Two years ago, this country received a rude shock. On June 2, 2006, the Star reported that police had arrested 17 young Toronto-area Muslim-Canadian males (an 18th would be picked up a few weeks later) on charges of terrorism.
The allegations that dribbled out over the next few weeks were sensational.
Some reports said that the group had planned to attack Parliament and behead Prime Minister Stephen Harper. Others talked of a plot to blow up CBC — or maybe the Canadian Security Intelligence Service — headquarters in Toronto. There were lurid accounts of a jihadist training camp near Orillia.
Police said that some of the accused had tried to purchase enough fertilizer to make three Oklahoma City-style bombs.
In the media, security experts said the arrests proved that Canada was not immune to terrorism, while diversity experts wrung their hands and asked what the country had done wrong.
It was widely assumed that the Toronto 18 were all guilty of plotting heinous crimes.
Two years later, matters are much less clear. The Crown has, in effect, dropped all charges against seven of the 18 — including a man convicted in the original gun-smuggling case that helped bring the group to police attention. The trial of the one remaining minor still charged with an offence is just getting underway.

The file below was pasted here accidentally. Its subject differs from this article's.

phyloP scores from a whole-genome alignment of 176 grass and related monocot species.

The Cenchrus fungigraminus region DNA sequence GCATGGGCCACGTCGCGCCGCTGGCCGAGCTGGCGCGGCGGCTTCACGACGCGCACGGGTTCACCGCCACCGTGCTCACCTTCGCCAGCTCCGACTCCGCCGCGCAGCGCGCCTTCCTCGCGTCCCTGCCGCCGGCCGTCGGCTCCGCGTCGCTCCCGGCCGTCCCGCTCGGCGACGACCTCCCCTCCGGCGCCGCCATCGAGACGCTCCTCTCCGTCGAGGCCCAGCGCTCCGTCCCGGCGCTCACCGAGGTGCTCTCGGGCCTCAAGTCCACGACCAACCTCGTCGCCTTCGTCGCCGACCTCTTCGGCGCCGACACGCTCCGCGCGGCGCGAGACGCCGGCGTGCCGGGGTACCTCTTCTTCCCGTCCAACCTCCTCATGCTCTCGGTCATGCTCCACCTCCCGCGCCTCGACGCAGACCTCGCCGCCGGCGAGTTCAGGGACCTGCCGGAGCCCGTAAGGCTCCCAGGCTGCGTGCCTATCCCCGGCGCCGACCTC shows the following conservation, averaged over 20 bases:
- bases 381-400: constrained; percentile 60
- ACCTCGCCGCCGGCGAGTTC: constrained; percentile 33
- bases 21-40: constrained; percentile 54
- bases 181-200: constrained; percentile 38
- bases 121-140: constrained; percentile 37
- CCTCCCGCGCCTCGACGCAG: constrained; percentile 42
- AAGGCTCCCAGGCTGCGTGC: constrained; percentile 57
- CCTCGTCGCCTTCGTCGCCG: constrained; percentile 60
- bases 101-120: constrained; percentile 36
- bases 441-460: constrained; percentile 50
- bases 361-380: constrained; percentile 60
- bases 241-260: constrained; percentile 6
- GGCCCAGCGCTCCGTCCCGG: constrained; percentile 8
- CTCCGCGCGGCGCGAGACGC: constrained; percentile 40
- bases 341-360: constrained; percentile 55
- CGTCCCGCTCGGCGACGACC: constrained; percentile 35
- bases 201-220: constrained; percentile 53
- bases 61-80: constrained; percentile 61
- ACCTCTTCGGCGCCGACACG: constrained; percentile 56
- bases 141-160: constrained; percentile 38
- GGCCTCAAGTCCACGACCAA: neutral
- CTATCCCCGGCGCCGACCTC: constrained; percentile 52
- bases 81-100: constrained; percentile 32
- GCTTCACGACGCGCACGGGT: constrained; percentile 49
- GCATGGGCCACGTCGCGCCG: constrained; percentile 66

What has been allowed to emerge from various court hearings (the case is subject to a sweeping publication ban) suggests that whatever was going on may not have been as spectacular as had been first suggested.
The training camp appears to have been a sorry affair in which the alleged jihadists spent most of their time complaining and trekking to a local doughnut shop.
The threats against politicians seem to be based, in part, on a brief, desultory conversation during a 10-hour car ride during which some of the accused debated among themselves just who exactly the Prime Minister was.
Much of the case seems to rest on the testimony of two RCMP moles, one of whom was later criminally charged in an unrelated matter, both of whom received hefty payments for their work.